Marcia and Laura, thank you for your comments. I'm grateful to have you both as readers. Please keep spreading the word!


ConsciouslyFrugal said...

Preach! Couldn't agree more.

What annoys me even more is the incessant blathering about how powerless poor families are. As if having a low-income equates being an idiot who is incapable of making smart choices, researching options or taking a stand. (Can you tell I work in the non-profit industry with low-income families? ha!)

The subtext of "it's too expensive to eat well" is always some passive aggressive dig on the intelligence of poor people. So. in.fur.i.ating.

Anonymous said...

I'm also a lentil fan! Lentil tacos rock.

Last year we moved from a small city in MO to the Chicago area. I discovered that for the last five years I was getting totally ripped off on my fruits and veggies at the "regular" grocery store. Since moving here I've been buying very inexpensive produce at large "fresh markets" operated by Mexicans. (I also belong to a CSA in the summer months and shop at a farmer's market, but summer is short here.)

Here are a few prices I've paid recently:
Romaine 2 heads for $1
MI apples .49/lb
beets .19/lb
limes 10 for $1
corn tortilla pkg .25
kale .99/lb
Mangoes 2 for $1

Now, if I went across the street to Jewel or down the road to Wal-Mart those items would have cost me lots more. Not every neighborhood needs a national grocery chain that is stocked with high-priced processed food. These are the grocery stores we need. If you have one near you, check it out and support them!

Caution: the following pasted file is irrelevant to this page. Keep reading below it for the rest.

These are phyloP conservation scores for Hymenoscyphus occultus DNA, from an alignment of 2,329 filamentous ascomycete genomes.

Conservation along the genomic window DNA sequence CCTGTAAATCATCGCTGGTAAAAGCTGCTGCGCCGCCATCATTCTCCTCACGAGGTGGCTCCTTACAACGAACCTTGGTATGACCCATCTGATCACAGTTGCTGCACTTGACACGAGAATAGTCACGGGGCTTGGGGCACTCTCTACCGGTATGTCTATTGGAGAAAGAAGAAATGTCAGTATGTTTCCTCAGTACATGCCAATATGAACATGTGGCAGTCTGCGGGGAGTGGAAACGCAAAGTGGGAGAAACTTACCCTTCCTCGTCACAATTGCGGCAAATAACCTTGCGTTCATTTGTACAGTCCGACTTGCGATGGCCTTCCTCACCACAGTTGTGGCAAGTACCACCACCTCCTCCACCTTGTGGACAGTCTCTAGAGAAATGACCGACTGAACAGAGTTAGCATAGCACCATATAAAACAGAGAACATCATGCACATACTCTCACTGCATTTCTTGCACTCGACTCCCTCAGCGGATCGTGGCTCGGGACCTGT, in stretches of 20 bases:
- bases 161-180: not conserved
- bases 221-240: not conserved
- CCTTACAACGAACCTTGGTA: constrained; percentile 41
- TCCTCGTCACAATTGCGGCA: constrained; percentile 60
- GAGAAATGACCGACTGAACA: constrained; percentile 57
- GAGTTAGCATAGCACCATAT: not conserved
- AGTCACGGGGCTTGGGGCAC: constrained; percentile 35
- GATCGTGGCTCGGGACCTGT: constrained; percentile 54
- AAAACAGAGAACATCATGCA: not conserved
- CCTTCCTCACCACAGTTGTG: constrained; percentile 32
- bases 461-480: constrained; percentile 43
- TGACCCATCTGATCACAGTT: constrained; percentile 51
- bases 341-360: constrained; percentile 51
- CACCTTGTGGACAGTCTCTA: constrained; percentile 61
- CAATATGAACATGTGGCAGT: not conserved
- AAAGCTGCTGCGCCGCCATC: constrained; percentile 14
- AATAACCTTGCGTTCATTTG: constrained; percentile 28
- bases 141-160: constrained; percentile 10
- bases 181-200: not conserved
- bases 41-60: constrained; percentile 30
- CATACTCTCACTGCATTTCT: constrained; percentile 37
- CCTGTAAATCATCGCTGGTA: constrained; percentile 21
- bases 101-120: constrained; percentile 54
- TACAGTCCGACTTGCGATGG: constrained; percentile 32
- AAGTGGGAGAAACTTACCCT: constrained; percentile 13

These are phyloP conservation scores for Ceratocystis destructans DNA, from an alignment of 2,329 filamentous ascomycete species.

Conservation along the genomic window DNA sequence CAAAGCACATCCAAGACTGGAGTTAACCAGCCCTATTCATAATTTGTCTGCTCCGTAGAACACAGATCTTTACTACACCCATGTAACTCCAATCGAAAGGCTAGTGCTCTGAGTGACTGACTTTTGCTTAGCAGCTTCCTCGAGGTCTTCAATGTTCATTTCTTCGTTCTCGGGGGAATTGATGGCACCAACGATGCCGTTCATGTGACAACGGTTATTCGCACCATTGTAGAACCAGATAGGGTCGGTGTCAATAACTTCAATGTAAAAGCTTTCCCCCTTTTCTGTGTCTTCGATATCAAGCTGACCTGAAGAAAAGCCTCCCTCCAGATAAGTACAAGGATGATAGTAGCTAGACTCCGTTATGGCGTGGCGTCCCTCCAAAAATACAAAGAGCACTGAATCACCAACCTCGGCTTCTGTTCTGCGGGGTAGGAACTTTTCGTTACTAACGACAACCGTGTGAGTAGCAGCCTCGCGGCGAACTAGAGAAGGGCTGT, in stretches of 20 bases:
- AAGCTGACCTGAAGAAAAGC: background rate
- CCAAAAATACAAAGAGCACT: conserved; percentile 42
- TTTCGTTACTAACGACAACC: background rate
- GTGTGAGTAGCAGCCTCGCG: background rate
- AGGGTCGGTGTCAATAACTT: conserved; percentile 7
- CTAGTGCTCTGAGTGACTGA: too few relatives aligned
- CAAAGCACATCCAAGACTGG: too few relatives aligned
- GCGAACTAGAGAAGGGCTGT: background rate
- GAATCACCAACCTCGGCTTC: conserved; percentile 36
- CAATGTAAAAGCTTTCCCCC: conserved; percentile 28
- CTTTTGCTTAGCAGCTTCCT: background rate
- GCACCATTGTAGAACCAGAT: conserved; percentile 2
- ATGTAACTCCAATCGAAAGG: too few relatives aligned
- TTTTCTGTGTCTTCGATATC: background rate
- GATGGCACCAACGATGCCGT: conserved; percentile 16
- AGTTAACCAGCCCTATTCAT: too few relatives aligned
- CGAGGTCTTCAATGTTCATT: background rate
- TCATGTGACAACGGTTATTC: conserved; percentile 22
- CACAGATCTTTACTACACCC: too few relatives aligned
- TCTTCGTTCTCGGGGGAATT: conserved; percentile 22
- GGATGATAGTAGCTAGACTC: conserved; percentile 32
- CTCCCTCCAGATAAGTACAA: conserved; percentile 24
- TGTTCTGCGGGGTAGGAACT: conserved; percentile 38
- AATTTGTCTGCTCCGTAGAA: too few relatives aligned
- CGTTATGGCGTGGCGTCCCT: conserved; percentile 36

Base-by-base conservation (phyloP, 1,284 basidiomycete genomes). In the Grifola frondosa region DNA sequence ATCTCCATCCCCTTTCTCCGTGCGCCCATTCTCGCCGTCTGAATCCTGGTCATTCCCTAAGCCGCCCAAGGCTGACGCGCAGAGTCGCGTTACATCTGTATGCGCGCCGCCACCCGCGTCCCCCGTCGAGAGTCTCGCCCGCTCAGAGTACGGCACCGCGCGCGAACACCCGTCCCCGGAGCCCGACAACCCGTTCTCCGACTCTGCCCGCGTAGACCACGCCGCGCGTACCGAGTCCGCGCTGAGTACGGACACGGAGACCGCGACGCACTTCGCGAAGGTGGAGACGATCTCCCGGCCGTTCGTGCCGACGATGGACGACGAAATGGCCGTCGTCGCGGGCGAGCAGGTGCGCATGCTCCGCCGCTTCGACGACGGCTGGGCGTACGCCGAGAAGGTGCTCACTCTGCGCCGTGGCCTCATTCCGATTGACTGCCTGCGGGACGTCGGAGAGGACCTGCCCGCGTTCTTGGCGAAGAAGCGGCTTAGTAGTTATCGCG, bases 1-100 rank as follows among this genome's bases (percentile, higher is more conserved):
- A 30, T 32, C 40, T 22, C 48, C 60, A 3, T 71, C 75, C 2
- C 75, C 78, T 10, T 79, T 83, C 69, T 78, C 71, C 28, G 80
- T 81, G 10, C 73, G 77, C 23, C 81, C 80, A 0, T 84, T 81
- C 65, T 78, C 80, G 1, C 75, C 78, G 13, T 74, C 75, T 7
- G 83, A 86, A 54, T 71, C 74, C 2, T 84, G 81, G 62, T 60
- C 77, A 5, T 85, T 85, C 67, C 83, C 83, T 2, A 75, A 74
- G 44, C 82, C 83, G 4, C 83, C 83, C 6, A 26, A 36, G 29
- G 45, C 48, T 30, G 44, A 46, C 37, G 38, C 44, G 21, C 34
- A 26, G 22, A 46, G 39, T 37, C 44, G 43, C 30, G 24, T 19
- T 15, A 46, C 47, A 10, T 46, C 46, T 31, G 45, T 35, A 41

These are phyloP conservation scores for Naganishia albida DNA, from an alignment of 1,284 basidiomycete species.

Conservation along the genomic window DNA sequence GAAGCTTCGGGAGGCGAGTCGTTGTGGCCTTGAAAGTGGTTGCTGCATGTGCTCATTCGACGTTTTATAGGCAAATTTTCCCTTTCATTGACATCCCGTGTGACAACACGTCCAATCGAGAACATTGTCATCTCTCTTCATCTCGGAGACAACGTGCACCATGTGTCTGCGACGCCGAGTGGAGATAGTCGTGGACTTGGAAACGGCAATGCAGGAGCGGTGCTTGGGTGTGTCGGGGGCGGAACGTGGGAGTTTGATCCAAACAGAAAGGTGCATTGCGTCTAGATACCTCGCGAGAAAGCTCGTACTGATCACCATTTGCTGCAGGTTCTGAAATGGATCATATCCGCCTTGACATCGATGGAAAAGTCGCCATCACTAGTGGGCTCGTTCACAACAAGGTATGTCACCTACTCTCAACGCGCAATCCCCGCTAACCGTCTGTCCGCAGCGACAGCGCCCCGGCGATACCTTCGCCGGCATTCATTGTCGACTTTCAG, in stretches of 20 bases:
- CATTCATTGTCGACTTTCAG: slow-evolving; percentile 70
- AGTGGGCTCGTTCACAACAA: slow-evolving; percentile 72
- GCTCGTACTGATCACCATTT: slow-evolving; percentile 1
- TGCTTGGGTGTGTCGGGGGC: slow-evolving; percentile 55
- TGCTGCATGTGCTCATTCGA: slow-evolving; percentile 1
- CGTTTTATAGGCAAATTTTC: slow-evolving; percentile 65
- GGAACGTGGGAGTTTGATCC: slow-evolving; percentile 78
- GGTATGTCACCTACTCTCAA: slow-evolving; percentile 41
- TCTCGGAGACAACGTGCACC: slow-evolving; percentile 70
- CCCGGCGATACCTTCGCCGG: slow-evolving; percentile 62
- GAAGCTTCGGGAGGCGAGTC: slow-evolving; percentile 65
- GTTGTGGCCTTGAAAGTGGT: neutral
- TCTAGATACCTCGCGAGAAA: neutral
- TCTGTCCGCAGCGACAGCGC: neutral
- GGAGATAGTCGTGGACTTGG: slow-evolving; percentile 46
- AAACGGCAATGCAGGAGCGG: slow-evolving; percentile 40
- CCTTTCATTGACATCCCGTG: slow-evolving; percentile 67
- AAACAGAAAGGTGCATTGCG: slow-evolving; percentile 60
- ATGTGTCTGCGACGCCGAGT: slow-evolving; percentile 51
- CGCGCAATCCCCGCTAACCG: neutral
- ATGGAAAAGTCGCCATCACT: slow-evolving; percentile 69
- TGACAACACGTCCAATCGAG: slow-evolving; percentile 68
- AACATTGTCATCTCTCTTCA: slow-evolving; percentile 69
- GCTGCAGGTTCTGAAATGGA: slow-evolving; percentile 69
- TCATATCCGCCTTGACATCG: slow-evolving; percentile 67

BTW, I'm white and don't speak Spanish. But I enjoyed the suggestion of the Mexican checker to sprinkle my mango with chili powder and fresh lime. Cheaper and way better than anything at any fast food place!

Anonymous said...

As Michael Pollan says, "Cheap food is expensive," and "eat food, not too much, mostly plants."

Words to live by.

As for "food deserts," the community garden movement, and school gardens are a great start.

ANYONE can at least grow lettuces, spinach and herbs with a window or even lights.

I don't use special lights, just my regular CF bulbs. BUT, I grow herbs everywhere--in the kitchen (parsley, thyme) in the bathroom (sage,oregano and lavender) in the living room rosemary) in the bedroom (mints) in the laundry room (basil, thyme) and in the home office (garlic and onion chives). I'm currently waiting for the new crop of cilantro and dill to sprout.